Home > Contemporary Dancing > Origins of Modern Dance

Origins of Modern Dance

By: Nicole Martorana - Updated: 9 Jan 2013 | comments*Discuss
 
Modern Dance Contemporary Ballet Freedom

In the early 20th century the dance world saw the beginning of a revolution. The ironclad traditions of ballet and classical technique were shattered to make way for a new and innovative style of dance and movement. Modern dance would change the way dance could express emotion and influence trends in choreography on an international scale.

Beyond Ballet

At the start of the 1900s, dancers and choreographers began looking beyond the rigidity of ballet in order to give their dancing a more expressive quality. Many of the most influential dancers of this period found ballet limiting, vulgar and a symbol of imperialism. They became interested instead in individuality, ritual, religion and the primitive.

The American dancer Isadora Duncan was influenced by ancient Greek sculpture, while Ruth St. Denis, along with the German dancer Mary Wingman, drew inspiration from Oriental and African dance. Duncan used her study of the Greeks and the theoretical work of Friedrich Nietzsche to develop a philosophy of dance that celebrated free movement and classified this pure form of dance as a kind of high art. Meanwhile, St. Denis, after touring Europe with Duncan and the burlesque dancer Loie Fuller, returned to the United States and started the Denishawn school and dance company with her husband, Ted Shawn.

Early Modern Dance

Based in Los Angeles, the Denishawn School produced the next generation of innovative modern dancers. Its pupils included Doris Humphrey, Charles Weidman and Martha Graham. After training, Graham moved to New York to join the Greenwich Village Follies, while Humphrey and Weidman set up their own school and company. These dancers began developing their own methodologies and techniques for teaching and creating modern dance.

Another important dancer, Lester Horton, chose to continue to work in California, rather than New York and developed a style of modern dance that incorporated the whole body and combined elements from disciplines such as African dance and modern jazz.

Around 1927, newspapers began to hire dance critics and around this same time, universities began to accept modern dance into their curriculum, first as a form of physical education and then as an art form. It was official; this new movement was in full swing and modern dance was here to stay.

The Move to Contemporary

Although the early modern dancers drew on mythical and ancient inspiration for their school of movement, their pupils saw the potential power of dance here and now as a catalyst for social change. Driven by the tone set by the Great Depression in America and the fear of fascism in Europe, these dancers strove to dramatise the current state of their world, politically and emotionally.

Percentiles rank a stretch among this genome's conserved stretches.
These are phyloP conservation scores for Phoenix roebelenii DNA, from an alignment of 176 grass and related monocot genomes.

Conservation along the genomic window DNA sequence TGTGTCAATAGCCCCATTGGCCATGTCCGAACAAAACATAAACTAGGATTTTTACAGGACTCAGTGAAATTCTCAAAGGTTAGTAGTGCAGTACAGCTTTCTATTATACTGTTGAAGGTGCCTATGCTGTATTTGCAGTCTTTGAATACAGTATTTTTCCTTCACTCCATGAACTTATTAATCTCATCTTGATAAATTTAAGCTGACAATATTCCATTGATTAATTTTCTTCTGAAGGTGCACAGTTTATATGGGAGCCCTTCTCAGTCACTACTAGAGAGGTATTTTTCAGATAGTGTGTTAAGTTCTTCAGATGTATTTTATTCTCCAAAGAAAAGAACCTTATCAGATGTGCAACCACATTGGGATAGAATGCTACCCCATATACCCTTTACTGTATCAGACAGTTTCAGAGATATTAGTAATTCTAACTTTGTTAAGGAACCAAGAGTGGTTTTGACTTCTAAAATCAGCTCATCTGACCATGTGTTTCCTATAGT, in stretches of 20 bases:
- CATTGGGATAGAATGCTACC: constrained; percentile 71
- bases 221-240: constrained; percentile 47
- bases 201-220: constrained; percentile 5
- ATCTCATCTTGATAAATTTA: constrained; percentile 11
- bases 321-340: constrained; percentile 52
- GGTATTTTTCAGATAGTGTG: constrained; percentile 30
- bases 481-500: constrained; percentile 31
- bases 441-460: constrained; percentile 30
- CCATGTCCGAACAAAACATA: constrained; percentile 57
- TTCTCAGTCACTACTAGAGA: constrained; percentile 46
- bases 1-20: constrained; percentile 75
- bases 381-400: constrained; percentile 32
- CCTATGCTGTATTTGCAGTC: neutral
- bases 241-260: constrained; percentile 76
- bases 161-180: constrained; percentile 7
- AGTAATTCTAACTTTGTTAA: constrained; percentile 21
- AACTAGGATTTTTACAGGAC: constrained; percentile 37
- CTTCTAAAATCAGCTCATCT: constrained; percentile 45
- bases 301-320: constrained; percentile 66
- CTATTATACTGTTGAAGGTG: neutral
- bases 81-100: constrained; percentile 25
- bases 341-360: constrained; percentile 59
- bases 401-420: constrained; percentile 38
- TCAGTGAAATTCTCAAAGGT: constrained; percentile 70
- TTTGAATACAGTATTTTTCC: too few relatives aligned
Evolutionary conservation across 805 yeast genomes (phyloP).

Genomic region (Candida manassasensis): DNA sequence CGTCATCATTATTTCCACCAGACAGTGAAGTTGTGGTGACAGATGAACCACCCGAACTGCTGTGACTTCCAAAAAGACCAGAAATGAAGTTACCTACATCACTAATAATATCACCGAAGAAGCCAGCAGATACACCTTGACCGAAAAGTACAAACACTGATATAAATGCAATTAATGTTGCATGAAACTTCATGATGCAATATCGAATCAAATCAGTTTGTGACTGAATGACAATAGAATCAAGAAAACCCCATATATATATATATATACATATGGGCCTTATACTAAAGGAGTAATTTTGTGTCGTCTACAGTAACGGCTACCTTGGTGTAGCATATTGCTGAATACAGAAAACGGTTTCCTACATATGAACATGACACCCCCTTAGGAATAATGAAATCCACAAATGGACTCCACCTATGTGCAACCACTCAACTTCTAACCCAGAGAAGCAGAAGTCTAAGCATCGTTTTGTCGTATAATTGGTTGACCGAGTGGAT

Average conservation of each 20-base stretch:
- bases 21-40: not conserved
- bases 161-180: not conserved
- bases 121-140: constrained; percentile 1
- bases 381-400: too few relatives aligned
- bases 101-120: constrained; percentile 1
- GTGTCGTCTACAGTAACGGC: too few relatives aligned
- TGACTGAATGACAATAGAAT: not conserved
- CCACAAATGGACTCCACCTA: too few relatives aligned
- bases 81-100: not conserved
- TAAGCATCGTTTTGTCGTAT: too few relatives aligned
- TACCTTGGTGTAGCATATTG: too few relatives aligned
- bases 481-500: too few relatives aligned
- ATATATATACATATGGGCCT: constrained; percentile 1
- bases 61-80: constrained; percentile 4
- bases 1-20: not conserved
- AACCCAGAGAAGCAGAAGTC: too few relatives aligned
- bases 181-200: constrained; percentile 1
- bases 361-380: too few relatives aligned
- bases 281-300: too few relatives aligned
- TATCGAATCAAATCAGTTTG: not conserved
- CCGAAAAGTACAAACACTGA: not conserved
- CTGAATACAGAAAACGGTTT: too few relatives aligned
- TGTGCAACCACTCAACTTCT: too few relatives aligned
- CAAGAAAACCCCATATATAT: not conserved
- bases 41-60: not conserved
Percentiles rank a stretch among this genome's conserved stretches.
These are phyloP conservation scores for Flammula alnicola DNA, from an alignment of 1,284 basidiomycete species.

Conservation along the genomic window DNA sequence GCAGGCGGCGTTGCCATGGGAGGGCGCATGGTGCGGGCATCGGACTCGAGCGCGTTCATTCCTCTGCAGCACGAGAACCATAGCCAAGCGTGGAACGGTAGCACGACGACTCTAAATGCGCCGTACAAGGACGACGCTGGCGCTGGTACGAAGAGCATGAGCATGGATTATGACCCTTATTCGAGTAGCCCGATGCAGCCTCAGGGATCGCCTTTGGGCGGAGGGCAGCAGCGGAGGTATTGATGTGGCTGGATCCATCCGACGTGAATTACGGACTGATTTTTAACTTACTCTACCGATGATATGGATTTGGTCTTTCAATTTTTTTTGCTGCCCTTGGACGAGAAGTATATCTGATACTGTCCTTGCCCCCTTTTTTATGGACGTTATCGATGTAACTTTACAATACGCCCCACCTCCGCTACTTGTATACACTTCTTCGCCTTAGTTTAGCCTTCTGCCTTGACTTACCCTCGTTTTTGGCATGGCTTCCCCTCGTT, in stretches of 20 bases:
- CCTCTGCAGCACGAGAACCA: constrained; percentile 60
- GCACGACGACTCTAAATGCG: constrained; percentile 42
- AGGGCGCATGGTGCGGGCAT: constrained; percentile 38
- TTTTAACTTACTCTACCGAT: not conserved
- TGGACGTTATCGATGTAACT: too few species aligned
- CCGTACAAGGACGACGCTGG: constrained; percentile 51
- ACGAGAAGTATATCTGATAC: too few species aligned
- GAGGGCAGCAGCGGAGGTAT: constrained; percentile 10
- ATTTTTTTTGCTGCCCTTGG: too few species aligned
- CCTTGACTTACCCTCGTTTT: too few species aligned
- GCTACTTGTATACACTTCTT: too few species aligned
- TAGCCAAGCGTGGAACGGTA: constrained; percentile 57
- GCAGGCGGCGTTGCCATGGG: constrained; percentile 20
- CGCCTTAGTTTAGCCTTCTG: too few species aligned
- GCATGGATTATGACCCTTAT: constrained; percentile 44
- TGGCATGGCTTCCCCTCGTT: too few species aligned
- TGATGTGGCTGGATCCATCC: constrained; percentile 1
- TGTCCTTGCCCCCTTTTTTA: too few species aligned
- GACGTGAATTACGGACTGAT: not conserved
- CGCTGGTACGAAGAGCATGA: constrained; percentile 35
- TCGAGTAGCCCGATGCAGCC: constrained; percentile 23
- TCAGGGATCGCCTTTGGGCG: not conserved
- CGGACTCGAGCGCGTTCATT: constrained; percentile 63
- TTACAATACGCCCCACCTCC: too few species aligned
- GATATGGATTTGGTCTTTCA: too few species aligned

Merce Cunningham, a former ballet student who danced with Graham, introduced postmodernism and the abstract to the 20th century dance cannon. Jose Limon, a student of Doris Humphrey, became one of the most influential modern dancers of his time and created his signature dance, ‘The Moor’s Pavane’.

Paul Taylor, who danced in the companies of Cunningham, Graham and George Balanchine went on to create his own company and became known for incorporating everyday gestures and modernism into his choreography. One of Taylor’s students was Twyla Tharp, who remains today one of the most influential choreographers of contemporary dance.

Important African American choreographers also began to emerge, including Alvin Ailey, who was a student of Lester Horton and Martha Graham and Katherine Dunham.

Although the rise of postmodern dance fought against some of those initial intentions of the early modern dancers, the contemporary dance technique generally taught in schools today takes inspiration from both the modern and postmodern movements. Existing more peacefully now alongside traditional ballet, contemporary dance has carved out its own history and future. It remains ever changing and continues to depict a reaction to the world and its uncertainty.

You might also like...
Share Your Story, Join the Discussion or Seek Advice..
Why not be the first to leave a comment for discussion, ask for advice or share your story...

If you'd like to ask a question one of our experts (workload permitting) or a helpful reader hopefully can help you... We also love comments and interesting stories

Title:
(never shown)
Firstname:
(never shown)
Surname:
(never shown)
Email:
(never shown)
Nickname:
(shown)
Comment:
Validate:
Enter word:
Topics
Further Reading...
Our Most Popular...
Add to my Yahoo!
Add to Google
Stumble this
Add to Twitter
Add To Facebook
RSS feed
You should seek independent professional advice before acting upon any information on the DanceTutors website. Please read our Disclaimer.